You should also regularly consult employees once monitoring systems go live. This helps to identify any pain points in the monitoring regimen that you can adjust accordingly before they become much bigger issues.   

Adopt a “Less Is More” Mindset 

The infinite possibilities of data collection and analysis can be very alluring. But you want to always have the following question in mind when designing your policy: What is the least amount of data I need to appropriately monitor performance?

The less data you’re collecting, the less stressful it will feel to employees. Also be mindful of avoiding collecting data that could result in employees having to jump through hoops, such as the number of emails or Slack messages sent, or the number of meetings booked.  

Decide How You Will Use Data

This area requires very careful thought and consideration. How will you use the findings from your monitoring regimen in performance appraisals, salary reviews, and disciplinary matters? Linking data outputs from monitoring to performance reviews is no doubt going to cause some stress and anxiety among your workforce, as employees will feel they’re being judged by an algorithm.

If your existing performance review process works as well in a remote setting as it did in an office setting, then it’s important to question if there is any need to add these new monitoring-related outputs to it.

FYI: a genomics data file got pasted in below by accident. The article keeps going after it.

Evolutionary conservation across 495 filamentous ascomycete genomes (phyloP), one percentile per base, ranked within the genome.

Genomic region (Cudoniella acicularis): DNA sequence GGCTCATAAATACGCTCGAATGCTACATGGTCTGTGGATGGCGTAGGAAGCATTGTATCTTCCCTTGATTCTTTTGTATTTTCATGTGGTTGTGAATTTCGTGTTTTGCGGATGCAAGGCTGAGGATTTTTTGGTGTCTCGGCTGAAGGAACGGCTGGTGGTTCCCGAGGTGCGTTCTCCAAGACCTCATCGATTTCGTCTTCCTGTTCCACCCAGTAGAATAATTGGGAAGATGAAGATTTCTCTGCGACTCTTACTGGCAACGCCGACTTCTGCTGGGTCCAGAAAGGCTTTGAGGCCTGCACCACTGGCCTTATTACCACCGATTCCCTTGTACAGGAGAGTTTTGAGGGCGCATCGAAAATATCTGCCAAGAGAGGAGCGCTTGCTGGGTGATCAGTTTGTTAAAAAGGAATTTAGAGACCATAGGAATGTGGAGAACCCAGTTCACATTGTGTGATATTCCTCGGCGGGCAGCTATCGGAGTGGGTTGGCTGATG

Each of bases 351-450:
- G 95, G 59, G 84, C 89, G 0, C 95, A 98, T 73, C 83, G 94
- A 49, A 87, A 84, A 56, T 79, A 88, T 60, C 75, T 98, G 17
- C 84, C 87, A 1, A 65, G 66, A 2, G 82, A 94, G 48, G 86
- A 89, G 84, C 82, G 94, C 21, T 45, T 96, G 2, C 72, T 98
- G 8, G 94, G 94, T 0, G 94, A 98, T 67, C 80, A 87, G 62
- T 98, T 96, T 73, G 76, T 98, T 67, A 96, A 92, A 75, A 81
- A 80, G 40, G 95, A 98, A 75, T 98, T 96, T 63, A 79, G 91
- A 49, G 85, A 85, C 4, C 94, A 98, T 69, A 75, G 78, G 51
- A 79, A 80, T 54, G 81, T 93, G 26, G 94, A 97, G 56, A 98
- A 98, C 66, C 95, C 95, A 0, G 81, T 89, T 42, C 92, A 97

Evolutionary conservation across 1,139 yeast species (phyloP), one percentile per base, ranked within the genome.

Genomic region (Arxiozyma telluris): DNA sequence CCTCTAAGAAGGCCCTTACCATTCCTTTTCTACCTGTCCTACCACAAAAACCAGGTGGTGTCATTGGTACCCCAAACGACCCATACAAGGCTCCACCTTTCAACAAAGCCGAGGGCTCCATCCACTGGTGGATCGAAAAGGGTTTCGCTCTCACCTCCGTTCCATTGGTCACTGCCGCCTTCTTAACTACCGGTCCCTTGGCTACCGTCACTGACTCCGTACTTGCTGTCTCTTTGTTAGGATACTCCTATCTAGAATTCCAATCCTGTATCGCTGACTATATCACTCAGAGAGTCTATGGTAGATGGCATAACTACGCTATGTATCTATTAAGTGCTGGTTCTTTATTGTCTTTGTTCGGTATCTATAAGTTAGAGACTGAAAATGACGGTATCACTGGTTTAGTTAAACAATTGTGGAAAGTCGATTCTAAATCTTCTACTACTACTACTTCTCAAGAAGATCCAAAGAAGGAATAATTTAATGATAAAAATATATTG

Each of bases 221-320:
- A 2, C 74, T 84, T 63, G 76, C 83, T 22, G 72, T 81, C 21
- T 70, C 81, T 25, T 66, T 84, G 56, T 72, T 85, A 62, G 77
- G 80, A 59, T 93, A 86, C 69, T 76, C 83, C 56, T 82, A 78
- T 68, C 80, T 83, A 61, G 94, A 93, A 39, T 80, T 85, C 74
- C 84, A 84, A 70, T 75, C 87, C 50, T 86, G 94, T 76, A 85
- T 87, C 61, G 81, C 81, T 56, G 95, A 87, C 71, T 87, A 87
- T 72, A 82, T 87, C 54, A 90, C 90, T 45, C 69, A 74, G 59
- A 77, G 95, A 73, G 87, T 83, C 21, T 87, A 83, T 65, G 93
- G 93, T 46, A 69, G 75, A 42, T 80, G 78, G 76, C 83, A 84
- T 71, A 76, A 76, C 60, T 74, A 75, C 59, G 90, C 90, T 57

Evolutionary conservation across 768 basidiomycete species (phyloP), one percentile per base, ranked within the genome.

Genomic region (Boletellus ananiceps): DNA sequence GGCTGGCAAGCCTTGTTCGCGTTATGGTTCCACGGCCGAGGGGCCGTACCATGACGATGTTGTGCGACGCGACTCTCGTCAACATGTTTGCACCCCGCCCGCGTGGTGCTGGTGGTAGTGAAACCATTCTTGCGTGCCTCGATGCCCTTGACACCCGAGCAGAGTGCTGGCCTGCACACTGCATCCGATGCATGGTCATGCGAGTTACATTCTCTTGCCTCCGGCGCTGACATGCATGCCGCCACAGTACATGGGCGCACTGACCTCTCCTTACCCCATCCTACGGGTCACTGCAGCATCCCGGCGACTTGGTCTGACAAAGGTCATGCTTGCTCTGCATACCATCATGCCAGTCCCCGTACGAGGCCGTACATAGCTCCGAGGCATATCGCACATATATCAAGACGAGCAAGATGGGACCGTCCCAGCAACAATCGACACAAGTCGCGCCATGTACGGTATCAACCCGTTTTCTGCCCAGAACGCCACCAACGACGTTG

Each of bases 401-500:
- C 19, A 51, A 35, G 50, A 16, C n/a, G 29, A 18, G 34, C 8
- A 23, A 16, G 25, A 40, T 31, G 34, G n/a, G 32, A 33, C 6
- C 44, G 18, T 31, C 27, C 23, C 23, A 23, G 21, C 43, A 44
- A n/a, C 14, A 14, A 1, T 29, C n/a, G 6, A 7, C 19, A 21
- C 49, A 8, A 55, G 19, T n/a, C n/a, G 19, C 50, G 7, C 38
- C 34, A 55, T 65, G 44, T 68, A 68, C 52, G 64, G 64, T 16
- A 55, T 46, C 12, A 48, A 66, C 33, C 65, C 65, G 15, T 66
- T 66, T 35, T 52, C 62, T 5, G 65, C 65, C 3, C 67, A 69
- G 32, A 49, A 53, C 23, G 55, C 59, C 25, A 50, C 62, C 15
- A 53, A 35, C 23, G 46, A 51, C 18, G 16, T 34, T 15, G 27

Monitor Equally Throughout the Org

While different job roles may require different forms of monitoring, different levels of seniority within the same or similar job roles should not. That is to say, everybody should receive the same level of monitoring, from entry-level to executive. 

The benefits of this approach are numerous. It can help prevent discrimination of protected groups within the workforce if they are more heavily represented at certain levels. This type of policy is also far more defensible with the workforce, as everybody feels like they’re treated equally. And it’s also great for internal PR and wider acceptance of the policy if interns know they are held to the same standard as senior execs. 

Beware of Gaming the System

This point is less about protecting employees and more about protecting the efficacy of your systems. Quantitative measurements such as the number of emails sent can always be gamed. Meanwhile, more onerous surveillance, such as regular screenshots, can easily be gotten around by an employee simply using their own device at the same time for personal browsing.  

Ultimately, as HR leaders, the responsibility falls on us to craft ethical policies that balance the legitimate needs of businesses while not placing a mental or emotional toil onto workers. This is a new world for all of us, so some missteps along the way are inevitable. But if we have a solid foundation for how to approach this, we can ensure that we implement policies and systems grounded in fairness and equality.

This article is part of a series called Remote Work.